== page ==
Republicans’ drive to repeal and replace Obamacare has hit its latest pothole, which didn’t surprise New York magazine’s Jonathan Chait. Health-care reform, Chait contended on Tuesday, is one of an unspecified number of issues “for which conservative principles turn out to be incompatible with the practical demands of governance.”
Chait observed that from 2010 through 2016, when GOPers were merely naysaying regarding the ACA, they had “cohesion.” Once they also controlled the White House, however, that unity “disintegrated…because their ideology left them unable to pass legislation that was not cruel, horrific, and repugnant to their own constituents.”
As Chait sees it, that’s a chronic condition for the party (bolding added):
In truth, it was never possible to reconcile public standards for a humane health-care system with conservative ideology. In a pure market system, access to medical care will be unaffordable for a huge share of the public. Giving them access to quality care means mobilizing government power to redistribute resources, either through direct tax and transfers or through regulations that raise costs for the healthy and lower them for the sick. Obamacare uses both methods, and both are utterly repugnant and unacceptable to movement conservatives. That commitment to abstract anti-government dogma, without any concern for the practical impact, is the quality that makes the Republican Party unlike right-of-center governing parties in any other democracy. In no other country would a conservative party develop a plan for health care that every major industry stakeholder calls completely unworkable.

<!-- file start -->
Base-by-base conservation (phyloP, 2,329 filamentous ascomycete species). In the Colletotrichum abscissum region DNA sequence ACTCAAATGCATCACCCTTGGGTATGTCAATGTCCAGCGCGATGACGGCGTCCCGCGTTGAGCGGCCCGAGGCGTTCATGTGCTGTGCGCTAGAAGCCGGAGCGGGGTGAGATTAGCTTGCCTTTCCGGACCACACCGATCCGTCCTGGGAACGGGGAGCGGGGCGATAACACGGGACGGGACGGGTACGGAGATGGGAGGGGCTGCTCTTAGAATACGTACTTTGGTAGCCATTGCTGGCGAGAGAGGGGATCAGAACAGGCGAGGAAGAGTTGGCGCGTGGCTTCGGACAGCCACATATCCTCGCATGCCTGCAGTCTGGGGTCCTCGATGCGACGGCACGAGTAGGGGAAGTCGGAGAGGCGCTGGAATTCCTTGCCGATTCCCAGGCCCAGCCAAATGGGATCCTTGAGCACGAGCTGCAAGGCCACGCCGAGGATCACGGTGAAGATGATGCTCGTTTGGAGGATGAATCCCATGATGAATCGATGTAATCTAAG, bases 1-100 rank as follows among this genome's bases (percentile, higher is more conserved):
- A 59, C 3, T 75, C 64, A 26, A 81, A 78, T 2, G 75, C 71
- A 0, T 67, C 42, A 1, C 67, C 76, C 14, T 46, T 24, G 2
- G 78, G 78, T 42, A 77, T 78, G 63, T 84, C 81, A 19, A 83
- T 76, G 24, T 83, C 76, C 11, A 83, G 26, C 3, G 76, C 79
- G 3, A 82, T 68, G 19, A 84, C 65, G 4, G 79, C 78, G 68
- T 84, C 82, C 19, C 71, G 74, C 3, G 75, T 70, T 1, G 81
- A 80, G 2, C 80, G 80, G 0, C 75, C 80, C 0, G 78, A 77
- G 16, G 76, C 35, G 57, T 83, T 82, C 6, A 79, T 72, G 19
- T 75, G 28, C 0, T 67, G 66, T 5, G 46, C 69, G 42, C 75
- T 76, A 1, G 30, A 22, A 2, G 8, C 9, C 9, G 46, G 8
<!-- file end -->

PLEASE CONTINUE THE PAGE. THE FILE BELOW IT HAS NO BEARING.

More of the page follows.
Every attempt to resolve the contradiction between public demands and conservative ideology has led the party to finesse it instead. That is why Republicans spent years promising their own health-care plan would come out very soon. It is why their first and best option was repeal and delay. And it is why they are returning to that option now.
It’s possible, commented Chait, that “the Trump administration [will now] lash out at ObamaCare by continuing to sabotage its functioning markets. They will find, however, that sabotaging the insurance exchanges will create millions of victims right away, as opposed to the luxury of delaying the pain until after the elections. The power to destroy remains within the Republican Party’s capacity. The power to translate its ideological principles into practical government is utterly beyond its reach.”